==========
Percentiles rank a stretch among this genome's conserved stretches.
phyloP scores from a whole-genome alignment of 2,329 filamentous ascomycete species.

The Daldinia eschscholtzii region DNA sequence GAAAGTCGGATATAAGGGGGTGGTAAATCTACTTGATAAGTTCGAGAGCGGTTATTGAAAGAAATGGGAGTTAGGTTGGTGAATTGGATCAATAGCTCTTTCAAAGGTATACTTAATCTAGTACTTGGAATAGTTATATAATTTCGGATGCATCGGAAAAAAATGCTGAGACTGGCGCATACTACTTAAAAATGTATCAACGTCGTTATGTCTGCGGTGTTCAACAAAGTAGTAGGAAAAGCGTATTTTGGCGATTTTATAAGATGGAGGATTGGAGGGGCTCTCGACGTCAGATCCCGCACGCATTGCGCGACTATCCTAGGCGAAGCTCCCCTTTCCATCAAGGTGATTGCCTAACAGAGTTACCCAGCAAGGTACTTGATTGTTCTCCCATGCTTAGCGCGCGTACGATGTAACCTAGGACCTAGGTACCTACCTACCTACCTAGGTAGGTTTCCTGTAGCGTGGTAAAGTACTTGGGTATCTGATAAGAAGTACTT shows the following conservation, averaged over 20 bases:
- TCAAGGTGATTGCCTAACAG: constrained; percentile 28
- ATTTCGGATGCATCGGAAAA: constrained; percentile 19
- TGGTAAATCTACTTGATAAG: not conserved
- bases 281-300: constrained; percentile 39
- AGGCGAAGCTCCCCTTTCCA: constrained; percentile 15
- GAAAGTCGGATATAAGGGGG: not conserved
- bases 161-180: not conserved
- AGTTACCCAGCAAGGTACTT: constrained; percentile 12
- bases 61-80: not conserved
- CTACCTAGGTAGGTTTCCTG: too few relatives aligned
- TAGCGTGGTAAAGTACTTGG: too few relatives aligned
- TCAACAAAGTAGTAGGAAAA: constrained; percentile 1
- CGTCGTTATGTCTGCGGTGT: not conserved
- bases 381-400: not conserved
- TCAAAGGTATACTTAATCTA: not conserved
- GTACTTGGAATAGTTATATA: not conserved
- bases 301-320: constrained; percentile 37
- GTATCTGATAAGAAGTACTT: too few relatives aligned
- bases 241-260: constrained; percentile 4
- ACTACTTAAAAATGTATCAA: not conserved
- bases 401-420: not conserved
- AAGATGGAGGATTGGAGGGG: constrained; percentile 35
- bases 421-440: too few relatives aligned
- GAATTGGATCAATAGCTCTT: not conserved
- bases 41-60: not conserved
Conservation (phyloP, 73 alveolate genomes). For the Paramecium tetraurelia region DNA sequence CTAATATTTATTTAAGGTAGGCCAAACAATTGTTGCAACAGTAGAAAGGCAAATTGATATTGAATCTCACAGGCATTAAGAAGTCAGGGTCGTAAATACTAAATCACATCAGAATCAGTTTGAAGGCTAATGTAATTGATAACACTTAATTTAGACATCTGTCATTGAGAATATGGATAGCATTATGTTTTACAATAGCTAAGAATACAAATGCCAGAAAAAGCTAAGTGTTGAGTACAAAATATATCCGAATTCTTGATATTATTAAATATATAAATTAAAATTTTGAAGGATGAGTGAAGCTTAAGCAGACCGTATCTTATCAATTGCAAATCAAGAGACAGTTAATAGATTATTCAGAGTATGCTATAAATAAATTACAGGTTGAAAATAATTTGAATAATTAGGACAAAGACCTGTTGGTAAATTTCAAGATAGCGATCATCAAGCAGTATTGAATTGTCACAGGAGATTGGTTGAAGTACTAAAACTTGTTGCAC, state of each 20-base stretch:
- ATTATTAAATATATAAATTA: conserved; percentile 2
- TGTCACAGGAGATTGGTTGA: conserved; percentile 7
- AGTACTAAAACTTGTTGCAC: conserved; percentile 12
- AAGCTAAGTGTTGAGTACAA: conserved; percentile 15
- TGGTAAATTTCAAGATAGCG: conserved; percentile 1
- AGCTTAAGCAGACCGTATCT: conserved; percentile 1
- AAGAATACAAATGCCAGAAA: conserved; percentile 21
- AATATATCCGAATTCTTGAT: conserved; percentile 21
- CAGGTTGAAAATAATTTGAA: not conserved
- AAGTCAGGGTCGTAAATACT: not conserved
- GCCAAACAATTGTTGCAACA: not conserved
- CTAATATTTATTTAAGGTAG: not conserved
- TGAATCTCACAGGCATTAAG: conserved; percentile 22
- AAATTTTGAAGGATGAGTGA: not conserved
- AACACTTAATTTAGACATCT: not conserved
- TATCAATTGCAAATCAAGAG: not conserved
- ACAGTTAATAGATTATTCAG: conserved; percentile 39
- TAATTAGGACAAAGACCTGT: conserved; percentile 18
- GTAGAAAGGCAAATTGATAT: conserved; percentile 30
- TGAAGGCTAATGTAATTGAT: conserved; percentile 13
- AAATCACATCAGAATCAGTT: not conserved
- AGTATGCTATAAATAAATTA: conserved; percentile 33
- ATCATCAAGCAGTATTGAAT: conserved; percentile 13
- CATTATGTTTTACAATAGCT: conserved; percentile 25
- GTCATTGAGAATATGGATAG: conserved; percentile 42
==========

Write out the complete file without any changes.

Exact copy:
Percentiles rank a stretch among this genome's conserved stretches.
phyloP scores from a whole-genome alignment of 2,329 filamentous ascomycete species.

The Daldinia eschscholtzii region DNA sequence GAAAGTCGGATATAAGGGGGTGGTAAATCTACTTGATAAGTTCGAGAGCGGTTATTGAAAGAAATGGGAGTTAGGTTGGTGAATTGGATCAATAGCTCTTTCAAAGGTATACTTAATCTAGTACTTGGAATAGTTATATAATTTCGGATGCATCGGAAAAAAATGCTGAGACTGGCGCATACTACTTAAAAATGTATCAACGTCGTTATGTCTGCGGTGTTCAACAAAGTAGTAGGAAAAGCGTATTTTGGCGATTTTATAAGATGGAGGATTGGAGGGGCTCTCGACGTCAGATCCCGCACGCATTGCGCGACTATCCTAGGCGAAGCTCCCCTTTCCATCAAGGTGATTGCCTAACAGAGTTACCCAGCAAGGTACTTGATTGTTCTCCCATGCTTAGCGCGCGTACGATGTAACCTAGGACCTAGGTACCTACCTACCTACCTAGGTAGGTTTCCTGTAGCGTGGTAAAGTACTTGGGTATCTGATAAGAAGTACTT shows the following conservation, averaged over 20 bases:
- TCAAGGTGATTGCCTAACAG: constrained; percentile 28
- ATTTCGGATGCATCGGAAAA: constrained; percentile 19
- TGGTAAATCTACTTGATAAG: not conserved
- bases 281-300: constrained; percentile 39
- AGGCGAAGCTCCCCTTTCCA: constrained; percentile 15
- GAAAGTCGGATATAAGGGGG: not conserved
- bases 161-180: not conserved
- AGTTACCCAGCAAGGTACTT: constrained; percentile 12
- bases 61-80: not conserved
- CTACCTAGGTAGGTTTCCTG: too few relatives aligned
- TAGCGTGGTAAAGTACTTGG: too few relatives aligned
- TCAACAAAGTAGTAGGAAAA: constrained; percentile 1
- CGTCGTTATGTCTGCGGTGT: not conserved
- bases 381-400: not conserved
- TCAAAGGTATACTTAATCTA: not conserved
- GTACTTGGAATAGTTATATA: not conserved
- bases 301-320: constrained; percentile 37
- GTATCTGATAAGAAGTACTT: too few relatives aligned
- bases 241-260: constrained; percentile 4
- ACTACTTAAAAATGTATCAA: not conserved
- bases 401-420: not conserved
- AAGATGGAGGATTGGAGGGG: constrained; percentile 35
- bases 421-440: too few relatives aligned
- GAATTGGATCAATAGCTCTT: not conserved
- bases 41-60: not conserved
Conservation (phyloP, 73 alveolate genomes). For the Paramecium tetraurelia region DNA sequence CTAATATTTATTTAAGGTAGGCCAAACAATTGTTGCAACAGTAGAAAGGCAAATTGATATTGAATCTCACAGGCATTAAGAAGTCAGGGTCGTAAATACTAAATCACATCAGAATCAGTTTGAAGGCTAATGTAATTGATAACACTTAATTTAGACATCTGTCATTGAGAATATGGATAGCATTATGTTTTACAATAGCTAAGAATACAAATGCCAGAAAAAGCTAAGTGTTGAGTACAAAATATATCCGAATTCTTGATATTATTAAATATATAAATTAAAATTTTGAAGGATGAGTGAAGCTTAAGCAGACCGTATCTTATCAATTGCAAATCAAGAGACAGTTAATAGATTATTCAGAGTATGCTATAAATAAATTACAGGTTGAAAATAATTTGAATAATTAGGACAAAGACCTGTTGGTAAATTTCAAGATAGCGATCATCAAGCAGTATTGAATTGTCACAGGAGATTGGTTGAAGTACTAAAACTTGTTGCAC, state of each 20-base stretch:
- ATTATTAAATATATAAATTA: conserved; percentile 2
- TGTCACAGGAGATTGGTTGA: conserved; percentile 7
- AGTACTAAAACTTGTTGCAC: conserved; percentile 12
- AAGCTAAGTGTTGAGTACAA: conserved; percentile 15
- TGGTAAATTTCAAGATAGCG: conserved; percentile 1
- AGCTTAAGCAGACCGTATCT: conserved; percentile 1
- AAGAATACAAATGCCAGAAA: conserved; percentile 21
- AATATATCCGAATTCTTGAT: conserved; percentile 21
- CAGGTTGAAAATAATTTGAA: not conserved
- AAGTCAGGGTCGTAAATACT: not conserved
- GCCAAACAATTGTTGCAACA: not conserved
- CTAATATTTATTTAAGGTAG: not conserved
- TGAATCTCACAGGCATTAAG: conserved; percentile 22
- AAATTTTGAAGGATGAGTGA: not conserved
- AACACTTAATTTAGACATCT: not conserved
- TATCAATTGCAAATCAAGAG: not conserved
- ACAGTTAATAGATTATTCAG: conserved; percentile 39
- TAATTAGGACAAAGACCTGT: conserved; percentile 18
- GTAGAAAGGCAAATTGATAT: conserved; percentile 30
- TGAAGGCTAATGTAATTGAT: conserved; percentile 13
- AAATCACATCAGAATCAGTT: not conserved
- AGTATGCTATAAATAAATTA: conserved; percentile 33
- ATCATCAAGCAGTATTGAAT: conserved; percentile 13
- CATTATGTTTTACAATAGCT: conserved; percentile 25
- GTCATTGAGAATATGGATAG: conserved; percentile 42